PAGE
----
Michael Pattison’s review published on Letterboxd:
Who pressed the button that granted critics the day off when reviewing this? I’m baffled by their general laziness (epitomised by Bradshaw’s sniffy Guardian capsule), by their wilful refusal to interrogate beyond the film’s ostensibly conservative style. There’s a savage critique of a truly pointless foreign policy here; the film centres on the human cost of the War in Iraq as felt by ordinary people trying to reconcile a sense of patriotic duty with their growing awareness of how rotten it all is. But these guys aren’t undergoing some radical transformation into anti-imperialist activists, and so of course the film is going to seem to be pulling punches. Travers in Rolling Stone even criticises the ending for its mixed message—as if multivalent narrative meaning is a bad thing, and as if characters in a drama are supposed to voice ideas above their station (and to ideally direct them outward, to the audience, to ensure we know what the film’s politics are). I mean, do they read the funeral scene as a celebration of American imperialism?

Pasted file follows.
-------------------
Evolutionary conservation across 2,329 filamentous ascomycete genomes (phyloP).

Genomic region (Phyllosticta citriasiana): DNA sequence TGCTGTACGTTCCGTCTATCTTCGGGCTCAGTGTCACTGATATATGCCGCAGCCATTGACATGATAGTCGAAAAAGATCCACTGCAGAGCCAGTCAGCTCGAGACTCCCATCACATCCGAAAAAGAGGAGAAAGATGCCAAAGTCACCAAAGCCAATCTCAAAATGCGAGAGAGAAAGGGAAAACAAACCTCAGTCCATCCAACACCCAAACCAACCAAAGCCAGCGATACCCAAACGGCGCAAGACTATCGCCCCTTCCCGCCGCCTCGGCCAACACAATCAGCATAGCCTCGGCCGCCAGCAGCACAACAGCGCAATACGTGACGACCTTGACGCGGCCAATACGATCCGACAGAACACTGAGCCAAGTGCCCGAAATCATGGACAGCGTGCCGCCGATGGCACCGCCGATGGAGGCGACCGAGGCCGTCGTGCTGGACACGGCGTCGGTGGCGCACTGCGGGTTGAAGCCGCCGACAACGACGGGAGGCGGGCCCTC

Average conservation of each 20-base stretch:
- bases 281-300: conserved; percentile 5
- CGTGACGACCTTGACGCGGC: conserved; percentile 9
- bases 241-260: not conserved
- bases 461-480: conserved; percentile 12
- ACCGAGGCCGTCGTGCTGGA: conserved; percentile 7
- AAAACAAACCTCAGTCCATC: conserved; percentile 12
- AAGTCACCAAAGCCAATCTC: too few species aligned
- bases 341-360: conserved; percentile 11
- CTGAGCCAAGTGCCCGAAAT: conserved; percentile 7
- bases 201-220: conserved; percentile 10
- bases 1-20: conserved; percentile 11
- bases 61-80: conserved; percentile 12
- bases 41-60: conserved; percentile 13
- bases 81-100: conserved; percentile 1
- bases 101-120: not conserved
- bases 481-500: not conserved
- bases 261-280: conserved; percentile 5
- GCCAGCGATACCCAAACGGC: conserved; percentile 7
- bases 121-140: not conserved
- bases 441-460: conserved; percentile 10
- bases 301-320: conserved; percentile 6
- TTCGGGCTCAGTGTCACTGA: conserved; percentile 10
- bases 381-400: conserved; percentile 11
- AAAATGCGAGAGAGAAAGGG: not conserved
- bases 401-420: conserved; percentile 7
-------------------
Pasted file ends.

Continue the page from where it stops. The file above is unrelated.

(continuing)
It did take me a while to shirk inevitable and probably unfavourable comparisons to Ashby’s 1973 film, partly because of the distracting contradiction between changing character names but having Cranston impersonate Nicholson as ‘Badass’ Buddusky anyway… I still don’t know why the characters’ names were changed; is it because Carell is about half the height of Randy Quaid? Whatever, the performances are convincing enough for the characters to grow into their own—Fishburne and Cranston are both excellent, and Carell is kind of heart-breaking as a guy having to process firstly the anguish of losing his only son and then the understandable anger prompted by the discovery of how he died. There’s a ‘remember when’ scene late on, in which it feels like the three actors are improvising their way through a tired script; then Cranston dry-humps Fishburne’s leg and talks about his hard-on watching him shave. It’s completely transcendent.